Healing of church rift over Christology

by
21 November 2014

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From the Revd R. O. Gould
Sir, - While it is cheering to see the smiles following an agreed statement on Christology (Comment, 14 November), it is very difficult to see what it is they have discovered.

Mia is simply the Greek for the numeral one, without any particular further significance. It is feminine, to agree with the noun physis; so the word that St Cyril might have used but didn't is monē, not monos. In constructing a word in English, however, we use the neuter form of an adjective, in this case hen, so that the new word would be henophysite rather than miaphysite. This makes the significance no clearer.

The closest comparison is that of monotheism with henotheism. While the former implies exclusive belief in a single God, the latter much less common word means "belief in a single god without asserting that he is the only god" (OED). Am I missing something?

ROBERT GOULD
33 Charterhall Road
Edinburgh EH9 3HS


From the Very Revd Dr John Arnold
Sir, - I read with great pleasure Bishop Geoffrey Rowell's account of the Agreed Statement on Christology by the Anglican Communion and the Oriental Orthodox Churches in Cairo. This comes fittingly just 50 years after the first encounter since AD 451 of the Churches of East and West at a meeting of the Faith and Order Commission of the World Council of Churches in Aarhus in August 1964.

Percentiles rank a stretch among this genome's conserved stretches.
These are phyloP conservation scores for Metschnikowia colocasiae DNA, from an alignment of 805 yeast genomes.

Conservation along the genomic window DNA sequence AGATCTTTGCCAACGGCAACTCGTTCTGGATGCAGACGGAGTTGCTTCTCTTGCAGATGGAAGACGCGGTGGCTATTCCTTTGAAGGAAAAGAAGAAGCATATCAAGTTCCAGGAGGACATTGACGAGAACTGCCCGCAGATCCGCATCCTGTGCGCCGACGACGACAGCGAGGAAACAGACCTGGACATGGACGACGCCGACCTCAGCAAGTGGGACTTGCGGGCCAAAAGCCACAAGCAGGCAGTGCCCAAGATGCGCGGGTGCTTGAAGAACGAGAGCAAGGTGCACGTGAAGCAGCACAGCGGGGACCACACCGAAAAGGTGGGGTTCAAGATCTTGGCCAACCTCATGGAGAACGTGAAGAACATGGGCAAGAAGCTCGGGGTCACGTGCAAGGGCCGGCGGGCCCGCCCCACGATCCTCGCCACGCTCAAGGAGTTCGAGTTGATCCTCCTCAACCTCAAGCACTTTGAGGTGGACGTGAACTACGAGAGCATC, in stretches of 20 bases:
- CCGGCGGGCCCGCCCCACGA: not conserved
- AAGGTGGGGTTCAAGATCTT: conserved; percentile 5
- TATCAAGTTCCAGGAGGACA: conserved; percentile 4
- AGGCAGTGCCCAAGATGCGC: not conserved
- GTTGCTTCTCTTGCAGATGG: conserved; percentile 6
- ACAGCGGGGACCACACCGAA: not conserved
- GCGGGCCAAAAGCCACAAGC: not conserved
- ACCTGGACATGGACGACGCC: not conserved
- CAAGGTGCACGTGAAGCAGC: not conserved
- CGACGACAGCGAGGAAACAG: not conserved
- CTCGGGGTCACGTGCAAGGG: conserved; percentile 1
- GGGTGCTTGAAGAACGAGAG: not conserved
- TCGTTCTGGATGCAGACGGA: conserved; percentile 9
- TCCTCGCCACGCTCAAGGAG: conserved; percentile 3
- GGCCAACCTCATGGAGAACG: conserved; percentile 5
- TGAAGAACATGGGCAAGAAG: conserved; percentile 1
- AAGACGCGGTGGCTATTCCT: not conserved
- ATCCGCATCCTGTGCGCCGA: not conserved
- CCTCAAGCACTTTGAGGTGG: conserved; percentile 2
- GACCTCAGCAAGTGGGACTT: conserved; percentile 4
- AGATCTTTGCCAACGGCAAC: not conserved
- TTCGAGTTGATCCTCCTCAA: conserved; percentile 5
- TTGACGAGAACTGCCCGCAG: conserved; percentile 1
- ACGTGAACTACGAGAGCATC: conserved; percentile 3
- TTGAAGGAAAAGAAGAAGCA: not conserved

I remember that we found that we did not disagree on the doctrine of Christ in the modern languages (English, French, German, and Russian) that we were using. They lack the subtletyof patristic Greek, such as the fine distinction, between mia and monos, which Bishop Rowell explains so clearly.

Eventually some wise man said: "If we need to go into fifth-century Greek in order to disagree, why don't we agree?" At last, thank God, we do.

JOHN ARNOLD
26 Hawks Lane
Canterbury CT1 2NU

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